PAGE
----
A Network of Support

Above: People walk the streets of Olongapo, Philippines, the headquarters of Mercy in Action. In urban areas of the Philippines, life is usually bustling as people travel to work or the market.

The deadly storm, one of the most devastating typhoons on record, garnered millions of dollars in donations from around the globe, even from as far away as UCLA’s campus.

UCLA students dropped their spare change into jars tied with red ribbons on Bruin Walk and pledged money at a benefit concert last winter to support the millions of Filipinos who were struggling to survive after Typhoon Yolanda struck last November.

In addition to supporting relief efforts, those donations helped build a new midwife clinic, deliver more than 100 babies, distribute thousands of toilets and plant hundreds of gardens across the island of Leyte in the Philippines.

UCLA student donations targeted three relief strategies, as the $12,000 was split evenly between the National Alliance for Filipino Concerns, People’s Community Organization for Reform and Empowerment, and GlobalGiving – each of which had a fund dedicated to Typhoon Yolanda relief efforts.

People in and around Tacloban, the area that sustained the most damage from the typhoon, suffered for weeks after the disaster because their homes and belongings were washed away. Hundreds were buried in mass graves before any relief arrived.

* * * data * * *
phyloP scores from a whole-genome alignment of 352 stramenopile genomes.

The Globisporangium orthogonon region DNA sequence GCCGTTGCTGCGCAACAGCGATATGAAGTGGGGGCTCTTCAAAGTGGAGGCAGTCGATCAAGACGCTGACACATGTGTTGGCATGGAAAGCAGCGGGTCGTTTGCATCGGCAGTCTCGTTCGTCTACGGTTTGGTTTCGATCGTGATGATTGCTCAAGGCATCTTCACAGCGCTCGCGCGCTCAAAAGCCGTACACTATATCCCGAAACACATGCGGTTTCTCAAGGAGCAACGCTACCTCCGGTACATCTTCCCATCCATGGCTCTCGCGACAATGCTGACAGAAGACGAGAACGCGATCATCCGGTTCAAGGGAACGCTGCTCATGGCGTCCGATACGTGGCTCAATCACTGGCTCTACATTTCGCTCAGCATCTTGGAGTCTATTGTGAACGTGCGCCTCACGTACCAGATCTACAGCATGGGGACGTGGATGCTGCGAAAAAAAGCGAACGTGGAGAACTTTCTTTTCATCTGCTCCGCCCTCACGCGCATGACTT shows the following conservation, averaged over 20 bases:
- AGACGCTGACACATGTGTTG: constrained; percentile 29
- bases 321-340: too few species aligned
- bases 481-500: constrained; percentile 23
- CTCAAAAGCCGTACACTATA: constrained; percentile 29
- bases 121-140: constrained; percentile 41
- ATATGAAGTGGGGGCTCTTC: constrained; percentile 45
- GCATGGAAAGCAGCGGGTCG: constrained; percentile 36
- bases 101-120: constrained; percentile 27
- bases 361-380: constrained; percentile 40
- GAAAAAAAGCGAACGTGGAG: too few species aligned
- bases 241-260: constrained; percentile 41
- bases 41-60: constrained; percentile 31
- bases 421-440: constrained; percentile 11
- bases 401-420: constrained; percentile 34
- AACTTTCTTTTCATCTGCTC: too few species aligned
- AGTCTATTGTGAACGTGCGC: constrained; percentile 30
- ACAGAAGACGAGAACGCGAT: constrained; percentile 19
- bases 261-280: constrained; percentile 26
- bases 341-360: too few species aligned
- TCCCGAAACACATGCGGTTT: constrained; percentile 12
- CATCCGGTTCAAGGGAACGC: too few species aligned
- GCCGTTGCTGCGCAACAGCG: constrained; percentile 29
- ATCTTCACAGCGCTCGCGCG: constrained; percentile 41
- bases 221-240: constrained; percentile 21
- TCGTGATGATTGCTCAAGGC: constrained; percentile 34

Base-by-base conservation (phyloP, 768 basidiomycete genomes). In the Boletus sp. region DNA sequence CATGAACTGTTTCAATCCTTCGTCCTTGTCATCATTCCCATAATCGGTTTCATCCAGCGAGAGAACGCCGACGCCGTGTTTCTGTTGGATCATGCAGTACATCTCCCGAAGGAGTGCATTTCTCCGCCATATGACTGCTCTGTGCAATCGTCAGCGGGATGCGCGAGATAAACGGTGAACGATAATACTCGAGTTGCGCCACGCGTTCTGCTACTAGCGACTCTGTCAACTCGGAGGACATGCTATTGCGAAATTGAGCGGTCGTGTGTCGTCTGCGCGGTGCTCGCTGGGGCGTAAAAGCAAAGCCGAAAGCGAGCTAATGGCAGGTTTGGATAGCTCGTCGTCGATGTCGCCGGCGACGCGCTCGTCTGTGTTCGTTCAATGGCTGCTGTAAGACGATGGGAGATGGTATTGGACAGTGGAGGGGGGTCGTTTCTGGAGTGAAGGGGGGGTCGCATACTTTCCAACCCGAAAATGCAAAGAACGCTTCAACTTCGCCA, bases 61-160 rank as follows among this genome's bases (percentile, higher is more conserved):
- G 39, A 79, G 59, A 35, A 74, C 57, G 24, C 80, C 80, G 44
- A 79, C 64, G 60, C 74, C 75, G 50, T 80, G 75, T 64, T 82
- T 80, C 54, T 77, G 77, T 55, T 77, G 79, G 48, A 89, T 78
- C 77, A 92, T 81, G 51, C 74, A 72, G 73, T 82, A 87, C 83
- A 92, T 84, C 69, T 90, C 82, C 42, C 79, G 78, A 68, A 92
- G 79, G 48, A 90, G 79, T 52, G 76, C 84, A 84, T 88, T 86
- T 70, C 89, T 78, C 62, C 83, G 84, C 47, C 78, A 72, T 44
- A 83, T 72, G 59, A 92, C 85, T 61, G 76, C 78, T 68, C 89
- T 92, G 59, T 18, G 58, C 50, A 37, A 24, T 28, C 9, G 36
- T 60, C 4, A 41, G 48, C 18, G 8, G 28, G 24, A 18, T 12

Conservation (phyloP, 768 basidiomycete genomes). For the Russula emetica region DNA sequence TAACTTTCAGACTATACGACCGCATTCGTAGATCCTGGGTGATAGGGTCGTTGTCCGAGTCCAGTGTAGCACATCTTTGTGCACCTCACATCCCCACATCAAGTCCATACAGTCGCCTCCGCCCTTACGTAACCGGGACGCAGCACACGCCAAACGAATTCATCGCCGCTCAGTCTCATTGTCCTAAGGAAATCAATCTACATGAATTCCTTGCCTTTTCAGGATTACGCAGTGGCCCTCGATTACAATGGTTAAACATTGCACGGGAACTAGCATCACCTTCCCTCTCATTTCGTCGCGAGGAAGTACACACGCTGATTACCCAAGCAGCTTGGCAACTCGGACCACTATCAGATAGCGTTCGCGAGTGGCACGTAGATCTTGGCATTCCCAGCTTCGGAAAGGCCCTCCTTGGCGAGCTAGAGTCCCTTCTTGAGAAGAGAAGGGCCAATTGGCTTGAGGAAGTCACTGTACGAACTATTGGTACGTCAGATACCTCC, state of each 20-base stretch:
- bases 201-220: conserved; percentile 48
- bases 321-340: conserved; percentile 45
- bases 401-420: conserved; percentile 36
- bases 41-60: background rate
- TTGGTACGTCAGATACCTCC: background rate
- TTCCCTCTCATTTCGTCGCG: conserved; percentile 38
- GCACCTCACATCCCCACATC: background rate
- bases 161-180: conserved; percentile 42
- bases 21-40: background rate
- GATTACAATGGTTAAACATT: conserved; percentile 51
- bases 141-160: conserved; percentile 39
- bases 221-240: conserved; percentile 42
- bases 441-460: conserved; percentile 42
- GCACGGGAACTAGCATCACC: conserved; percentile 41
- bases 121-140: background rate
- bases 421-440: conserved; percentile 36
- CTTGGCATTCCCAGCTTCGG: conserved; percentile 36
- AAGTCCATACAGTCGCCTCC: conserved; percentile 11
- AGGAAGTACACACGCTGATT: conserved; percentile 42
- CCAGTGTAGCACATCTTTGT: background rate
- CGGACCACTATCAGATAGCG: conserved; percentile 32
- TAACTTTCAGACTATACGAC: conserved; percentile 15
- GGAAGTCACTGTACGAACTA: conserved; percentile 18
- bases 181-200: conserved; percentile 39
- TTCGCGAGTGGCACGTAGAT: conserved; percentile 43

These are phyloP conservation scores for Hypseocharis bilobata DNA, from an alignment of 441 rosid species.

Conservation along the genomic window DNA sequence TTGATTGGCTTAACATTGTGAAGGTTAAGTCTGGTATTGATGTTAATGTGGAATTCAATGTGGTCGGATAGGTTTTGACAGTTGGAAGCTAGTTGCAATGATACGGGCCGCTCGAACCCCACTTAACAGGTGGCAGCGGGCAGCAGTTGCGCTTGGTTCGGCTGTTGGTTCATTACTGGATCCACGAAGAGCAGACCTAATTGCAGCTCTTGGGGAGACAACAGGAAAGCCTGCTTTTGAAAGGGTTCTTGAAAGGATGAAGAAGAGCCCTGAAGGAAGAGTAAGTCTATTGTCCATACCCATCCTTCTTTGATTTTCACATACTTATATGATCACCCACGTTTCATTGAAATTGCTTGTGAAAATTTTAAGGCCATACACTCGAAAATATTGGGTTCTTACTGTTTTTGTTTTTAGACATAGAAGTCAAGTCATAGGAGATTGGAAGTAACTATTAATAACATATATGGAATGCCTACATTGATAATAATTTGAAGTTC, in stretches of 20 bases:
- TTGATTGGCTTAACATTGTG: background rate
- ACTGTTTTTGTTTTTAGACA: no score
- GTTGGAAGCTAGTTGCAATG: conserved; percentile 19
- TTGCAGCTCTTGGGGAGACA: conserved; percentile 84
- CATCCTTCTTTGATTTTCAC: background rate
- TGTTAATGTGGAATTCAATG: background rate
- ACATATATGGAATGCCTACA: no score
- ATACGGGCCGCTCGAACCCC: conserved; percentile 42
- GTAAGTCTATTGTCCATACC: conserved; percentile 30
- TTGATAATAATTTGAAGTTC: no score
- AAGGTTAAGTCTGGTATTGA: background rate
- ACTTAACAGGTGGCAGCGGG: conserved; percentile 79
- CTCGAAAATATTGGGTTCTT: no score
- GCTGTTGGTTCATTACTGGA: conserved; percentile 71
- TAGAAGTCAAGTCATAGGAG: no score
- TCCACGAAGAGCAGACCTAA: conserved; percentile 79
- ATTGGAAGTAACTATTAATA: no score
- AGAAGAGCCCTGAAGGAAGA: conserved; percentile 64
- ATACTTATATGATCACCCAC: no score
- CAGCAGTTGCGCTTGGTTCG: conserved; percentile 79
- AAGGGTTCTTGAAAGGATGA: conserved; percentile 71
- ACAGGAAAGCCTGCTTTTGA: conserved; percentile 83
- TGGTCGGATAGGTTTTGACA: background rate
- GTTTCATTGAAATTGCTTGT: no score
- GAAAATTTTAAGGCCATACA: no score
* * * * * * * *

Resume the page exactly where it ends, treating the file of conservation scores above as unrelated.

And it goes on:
Student groups said they will continue gathering funds throughout the 2014-2015 academic year to support long-term recovery efforts.

In the months following the storm, UCLA students, led by the Typhoon Haiyan Relief Committee, raised $6,000 to support typhoon recovery in the Philippines.

After a push from students earlier this year, Associated Students UCLA agreed to give up to $6,000 in late January, said Bob Williams, ASUCLA’s executive director.

During the first week of February, the store donated 10 percent of customers’ purchases when they presented a special coupon.

ASUCLA kept its promise. Students spent $60,000 for the cause, hitting the $6,000 cap within two days, Williams said.

Students had no control over the money once it left their hands – the spending was left to relief organizations both international and local in scope.

Directing relief

The $12,000, which mostly came from small donations of $5 to $20 and proceeds from the UCLA Store, helped thousands of people in the Philippines.

The money bought seeds for gardens where displaced people grow their own food, which allows them to save and earn money for permanent housing. It funded the delivery of more than 100 babies in the disaster zone and the rebuilding of a birth clinic that will continue helping women for years to come. The donations also bought emergency supplies that helped thousands of victims survive in the weeks after the storm.

While NAFCON and People’s CORE both prioritized emergency aid, People’s CORE also sent clothing and supplies donated by L.A. residents to the Philippines.

This aid was sorely needed in the immediate aftermath of the typhoon. People were without food for days, and sometimes the only source of nutrition was the fish swimming alongside corpses in the ocean, residents said.